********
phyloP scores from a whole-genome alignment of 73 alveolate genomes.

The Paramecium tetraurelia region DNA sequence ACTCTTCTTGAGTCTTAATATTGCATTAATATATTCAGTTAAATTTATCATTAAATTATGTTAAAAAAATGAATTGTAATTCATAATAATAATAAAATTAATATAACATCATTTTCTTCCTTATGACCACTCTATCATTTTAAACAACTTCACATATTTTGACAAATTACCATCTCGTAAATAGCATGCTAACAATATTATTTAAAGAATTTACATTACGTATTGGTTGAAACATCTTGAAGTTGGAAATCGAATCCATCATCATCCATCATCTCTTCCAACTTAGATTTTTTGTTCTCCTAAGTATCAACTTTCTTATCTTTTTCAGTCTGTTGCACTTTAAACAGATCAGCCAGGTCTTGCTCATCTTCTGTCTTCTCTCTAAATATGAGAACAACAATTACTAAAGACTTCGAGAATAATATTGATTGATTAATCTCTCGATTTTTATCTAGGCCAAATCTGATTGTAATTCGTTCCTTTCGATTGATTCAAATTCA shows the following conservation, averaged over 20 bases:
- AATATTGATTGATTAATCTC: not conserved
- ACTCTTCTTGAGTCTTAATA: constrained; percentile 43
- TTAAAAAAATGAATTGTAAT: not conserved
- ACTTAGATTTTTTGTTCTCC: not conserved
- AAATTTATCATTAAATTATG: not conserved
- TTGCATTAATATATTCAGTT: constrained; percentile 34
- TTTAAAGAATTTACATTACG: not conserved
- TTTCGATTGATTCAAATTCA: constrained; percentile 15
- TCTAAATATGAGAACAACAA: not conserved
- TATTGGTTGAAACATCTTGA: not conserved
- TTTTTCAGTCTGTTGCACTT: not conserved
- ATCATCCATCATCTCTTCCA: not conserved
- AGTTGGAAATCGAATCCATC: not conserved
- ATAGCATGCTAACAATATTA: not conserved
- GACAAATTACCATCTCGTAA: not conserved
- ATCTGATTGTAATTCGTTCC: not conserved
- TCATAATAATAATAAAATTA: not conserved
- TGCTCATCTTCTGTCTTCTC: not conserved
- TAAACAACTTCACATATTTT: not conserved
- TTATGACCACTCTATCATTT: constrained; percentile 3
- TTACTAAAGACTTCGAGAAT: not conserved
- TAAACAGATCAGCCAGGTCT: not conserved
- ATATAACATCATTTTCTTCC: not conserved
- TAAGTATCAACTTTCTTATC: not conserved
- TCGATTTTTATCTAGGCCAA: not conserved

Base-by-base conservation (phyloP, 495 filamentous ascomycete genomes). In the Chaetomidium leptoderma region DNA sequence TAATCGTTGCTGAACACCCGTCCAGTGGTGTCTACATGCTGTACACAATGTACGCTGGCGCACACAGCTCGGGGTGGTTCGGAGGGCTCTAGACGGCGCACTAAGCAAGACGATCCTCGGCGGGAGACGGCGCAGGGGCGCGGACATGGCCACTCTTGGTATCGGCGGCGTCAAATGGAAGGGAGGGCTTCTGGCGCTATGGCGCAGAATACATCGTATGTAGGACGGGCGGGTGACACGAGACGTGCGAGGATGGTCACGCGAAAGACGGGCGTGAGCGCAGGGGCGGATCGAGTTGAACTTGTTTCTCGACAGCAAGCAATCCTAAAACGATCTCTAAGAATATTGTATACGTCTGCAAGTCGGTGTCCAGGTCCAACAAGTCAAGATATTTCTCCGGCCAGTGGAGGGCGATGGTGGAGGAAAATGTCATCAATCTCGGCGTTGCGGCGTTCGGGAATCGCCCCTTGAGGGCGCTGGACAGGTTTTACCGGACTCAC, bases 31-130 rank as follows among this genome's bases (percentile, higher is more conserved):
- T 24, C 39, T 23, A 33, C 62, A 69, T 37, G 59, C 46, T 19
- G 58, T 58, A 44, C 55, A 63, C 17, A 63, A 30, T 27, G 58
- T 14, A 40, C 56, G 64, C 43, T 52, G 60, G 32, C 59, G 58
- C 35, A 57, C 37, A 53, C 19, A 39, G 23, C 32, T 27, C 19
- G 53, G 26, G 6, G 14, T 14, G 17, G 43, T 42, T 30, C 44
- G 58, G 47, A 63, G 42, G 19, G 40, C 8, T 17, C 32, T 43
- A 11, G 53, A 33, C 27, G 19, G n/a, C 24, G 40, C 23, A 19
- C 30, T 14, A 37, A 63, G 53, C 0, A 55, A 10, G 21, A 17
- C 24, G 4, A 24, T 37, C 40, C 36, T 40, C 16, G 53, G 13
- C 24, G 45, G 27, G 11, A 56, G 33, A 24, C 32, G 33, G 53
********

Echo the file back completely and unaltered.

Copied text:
phyloP scores from a whole-genome alignment of 73 alveolate genomes.

The Paramecium tetraurelia region DNA sequence ACTCTTCTTGAGTCTTAATATTGCATTAATATATTCAGTTAAATTTATCATTAAATTATGTTAAAAAAATGAATTGTAATTCATAATAATAATAAAATTAATATAACATCATTTTCTTCCTTATGACCACTCTATCATTTTAAACAACTTCACATATTTTGACAAATTACCATCTCGTAAATAGCATGCTAACAATATTATTTAAAGAATTTACATTACGTATTGGTTGAAACATCTTGAAGTTGGAAATCGAATCCATCATCATCCATCATCTCTTCCAACTTAGATTTTTTGTTCTCCTAAGTATCAACTTTCTTATCTTTTTCAGTCTGTTGCACTTTAAACAGATCAGCCAGGTCTTGCTCATCTTCTGTCTTCTCTCTAAATATGAGAACAACAATTACTAAAGACTTCGAGAATAATATTGATTGATTAATCTCTCGATTTTTATCTAGGCCAAATCTGATTGTAATTCGTTCCTTTCGATTGATTCAAATTCA shows the following conservation, averaged over 20 bases:
- AATATTGATTGATTAATCTC: not conserved
- ACTCTTCTTGAGTCTTAATA: constrained; percentile 43
- TTAAAAAAATGAATTGTAAT: not conserved
- ACTTAGATTTTTTGTTCTCC: not conserved
- AAATTTATCATTAAATTATG: not conserved
- TTGCATTAATATATTCAGTT: constrained; percentile 34
- TTTAAAGAATTTACATTACG: not conserved
- TTTCGATTGATTCAAATTCA: constrained; percentile 15
- TCTAAATATGAGAACAACAA: not conserved
- TATTGGTTGAAACATCTTGA: not conserved
- TTTTTCAGTCTGTTGCACTT: not conserved
- ATCATCCATCATCTCTTCCA: not conserved
- AGTTGGAAATCGAATCCATC: not conserved
- ATAGCATGCTAACAATATTA: not conserved
- GACAAATTACCATCTCGTAA: not conserved
- ATCTGATTGTAATTCGTTCC: not conserved
- TCATAATAATAATAAAATTA: not conserved
- TGCTCATCTTCTGTCTTCTC: not conserved
- TAAACAACTTCACATATTTT: not conserved
- TTATGACCACTCTATCATTT: constrained; percentile 3
- TTACTAAAGACTTCGAGAAT: not conserved
- TAAACAGATCAGCCAGGTCT: not conserved
- ATATAACATCATTTTCTTCC: not conserved
- TAAGTATCAACTTTCTTATC: not conserved
- TCGATTTTTATCTAGGCCAA: not conserved

Base-by-base conservation (phyloP, 495 filamentous ascomycete genomes). In the Chaetomidium leptoderma region DNA sequence TAATCGTTGCTGAACACCCGTCCAGTGGTGTCTACATGCTGTACACAATGTACGCTGGCGCACACAGCTCGGGGTGGTTCGGAGGGCTCTAGACGGCGCACTAAGCAAGACGATCCTCGGCGGGAGACGGCGCAGGGGCGCGGACATGGCCACTCTTGGTATCGGCGGCGTCAAATGGAAGGGAGGGCTTCTGGCGCTATGGCGCAGAATACATCGTATGTAGGACGGGCGGGTGACACGAGACGTGCGAGGATGGTCACGCGAAAGACGGGCGTGAGCGCAGGGGCGGATCGAGTTGAACTTGTTTCTCGACAGCAAGCAATCCTAAAACGATCTCTAAGAATATTGTATACGTCTGCAAGTCGGTGTCCAGGTCCAACAAGTCAAGATATTTCTCCGGCCAGTGGAGGGCGATGGTGGAGGAAAATGTCATCAATCTCGGCGTTGCGGCGTTCGGGAATCGCCCCTTGAGGGCGCTGGACAGGTTTTACCGGACTCAC, bases 31-130 rank as follows among this genome's bases (percentile, higher is more conserved):
- T 24, C 39, T 23, A 33, C 62, A 69, T 37, G 59, C 46, T 19
- G 58, T 58, A 44, C 55, A 63, C 17, A 63, A 30, T 27, G 58
- T 14, A 40, C 56, G 64, C 43, T 52, G 60, G 32, C 59, G 58
- C 35, A 57, C 37, A 53, C 19, A 39, G 23, C 32, T 27, C 19
- G 53, G 26, G 6, G 14, T 14, G 17, G 43, T 42, T 30, C 44
- G 58, G 47, A 63, G 42, G 19, G 40, C 8, T 17, C 32, T 43
- A 11, G 53, A 33, C 27, G 19, G n/a, C 24, G 40, C 23, A 19
- C 30, T 14, A 37, A 63, G 53, C 0, A 55, A 10, G 21, A 17
- C 24, G 4, A 24, T 37, C 40, C 36, T 40, C 16, G 53, G 13
- C 24, G 45, G 27, G 11, A 56, G 33, A 24, C 32, G 33, G 53